More wickedness next year. We’ll be back.
Ugandan president Yoweri Museveni has been Ugandan President Yoweri Museveni for over two decades. That is enough time for an old man to forget a lot of things, and so when he recently had to (or chose to, if you would rather take his spokesperson’s word for it) fly back from Washington DC in the economy class section of a commercial airplane, I am sure there were a few things that he had to re-familiarise himself with.
I myself have flown economy class before, you know… I will pause now to look closely into your face to see what your reaction to that will be. I am wondering if you read that and take it to mean that I usually fly first class but once decided to slum it and see how the po’ folk fly. No? You know me and my Akamba ways? Well. Let us proceed then. Sorry for the detour.
As a person with more recent experience flying economy class I can only imagine his discomfort when he discovered that he had to deal with:
The Safety Drill: Before the flight the flight attendants stand in front of the class and explain/ demonstrate what to do in case of emergency. This has the unnerving effect of reminding passengers even before they leave that YOU MIGHT NOT REACH.
Elbow Rasslin’: Economy class on planes is like First Class on buses — the seats that are next to each other come with only one arm-rest that the passengers on either side have to compete like gladiators for. Only the quick and the strong and the brave survive. You snooze and you lose. Having survived as an African president for over twenty years, though, I am not worried that Museveni conquered the armrest. Owned that bitch like he did the Congo.
Baby meals: They serve food on the plane. Wait, don’t get excited. They don’t serve that much food. They give you tiny little portions and the last time I had a runty meat pie and a can of coke that was half the size of a normal can of coke. That can looked underdeveloped. Immature. Unripe. I thought I was defiling it by drinking it. I wanted to send it back while singing that Maurice Hasa song, Kaleke Kasome.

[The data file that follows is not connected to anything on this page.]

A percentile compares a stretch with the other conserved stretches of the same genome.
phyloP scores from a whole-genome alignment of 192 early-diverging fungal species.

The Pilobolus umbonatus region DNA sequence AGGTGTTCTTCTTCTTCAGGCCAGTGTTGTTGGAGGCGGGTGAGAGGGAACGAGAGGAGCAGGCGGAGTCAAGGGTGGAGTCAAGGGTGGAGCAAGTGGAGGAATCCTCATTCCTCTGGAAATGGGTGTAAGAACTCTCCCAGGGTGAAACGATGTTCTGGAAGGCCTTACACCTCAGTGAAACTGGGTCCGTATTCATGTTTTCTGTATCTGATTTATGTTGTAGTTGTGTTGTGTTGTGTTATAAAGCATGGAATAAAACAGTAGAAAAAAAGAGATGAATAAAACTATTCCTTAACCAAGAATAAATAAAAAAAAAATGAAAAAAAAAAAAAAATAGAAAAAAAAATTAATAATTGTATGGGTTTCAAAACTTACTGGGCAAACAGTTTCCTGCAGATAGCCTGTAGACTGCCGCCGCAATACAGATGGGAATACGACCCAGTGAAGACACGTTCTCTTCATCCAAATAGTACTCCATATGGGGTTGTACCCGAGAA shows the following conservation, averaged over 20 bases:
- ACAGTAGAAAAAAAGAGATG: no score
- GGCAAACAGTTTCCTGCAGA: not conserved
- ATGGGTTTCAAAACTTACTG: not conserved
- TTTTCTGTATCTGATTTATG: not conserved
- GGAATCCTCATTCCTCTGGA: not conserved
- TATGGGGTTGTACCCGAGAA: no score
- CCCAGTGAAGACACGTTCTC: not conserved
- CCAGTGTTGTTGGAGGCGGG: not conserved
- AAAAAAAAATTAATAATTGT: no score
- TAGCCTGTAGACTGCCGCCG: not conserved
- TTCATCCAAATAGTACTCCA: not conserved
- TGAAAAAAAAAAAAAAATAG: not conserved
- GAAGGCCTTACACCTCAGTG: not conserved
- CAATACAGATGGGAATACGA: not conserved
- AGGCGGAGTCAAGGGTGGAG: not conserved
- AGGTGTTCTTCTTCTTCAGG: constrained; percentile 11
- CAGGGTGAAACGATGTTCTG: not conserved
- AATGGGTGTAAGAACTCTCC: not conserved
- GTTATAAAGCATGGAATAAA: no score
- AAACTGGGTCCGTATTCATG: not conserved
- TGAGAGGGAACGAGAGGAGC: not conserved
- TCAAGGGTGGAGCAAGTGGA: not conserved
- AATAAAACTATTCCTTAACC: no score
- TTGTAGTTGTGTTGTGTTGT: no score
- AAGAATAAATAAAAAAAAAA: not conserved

Now, the president, being president and having been so for over twenty years, might not be accustomed to being starved like this. I imagine a scene when he demands that they “more him on” and the attendants have to execute maneuver 24d for Code Blue. That is, when a passenger asks for more food, they are required and trained to A. Keep smiling B. Tase the fool.
Other passengers: He travels fastest who travels alone, they say. He also travels wide open and vulnerable to all sorts of attacks from annoying Other Passengers. I was going to write here about the sorts of irritants the President would find himself having to deal with but I was reminded of what Samali, my friend, said to me the other day while I was musing about this flight. I said, “I wonder if the guy next to Sevo looked at him and said, “No offense, but you look kind of like Ugandan President Yoweri Museveni. No offense.”
Samali said, “No sooner would Sevo begin his ‘The banyankole have a saying…’ than the other guy would realise his mistake, put on his headphones and pretend to hum a song.”
In short, Mr Museveni needn’t have worried about other passengers annoying him.
It offended my sense of morality to see a hot chick snoring in a public transport vehicle, so I poked her in the shoulder and woke her up.
Crossly, I asked, “Why are you sleeping in the taxi? Did you spend the whole of last night having sex or what?”
Through half-mast eyelids she still managed a sluggish sneer as she asked back, “What’s it to you?”
I explained that I was a journalist, so she told me that yes, she had been having sex the night before.
I advised her to take better care when having sex prior to taxi journeys and she thanked me.
Oh, wait. You were expecting a point to all of this?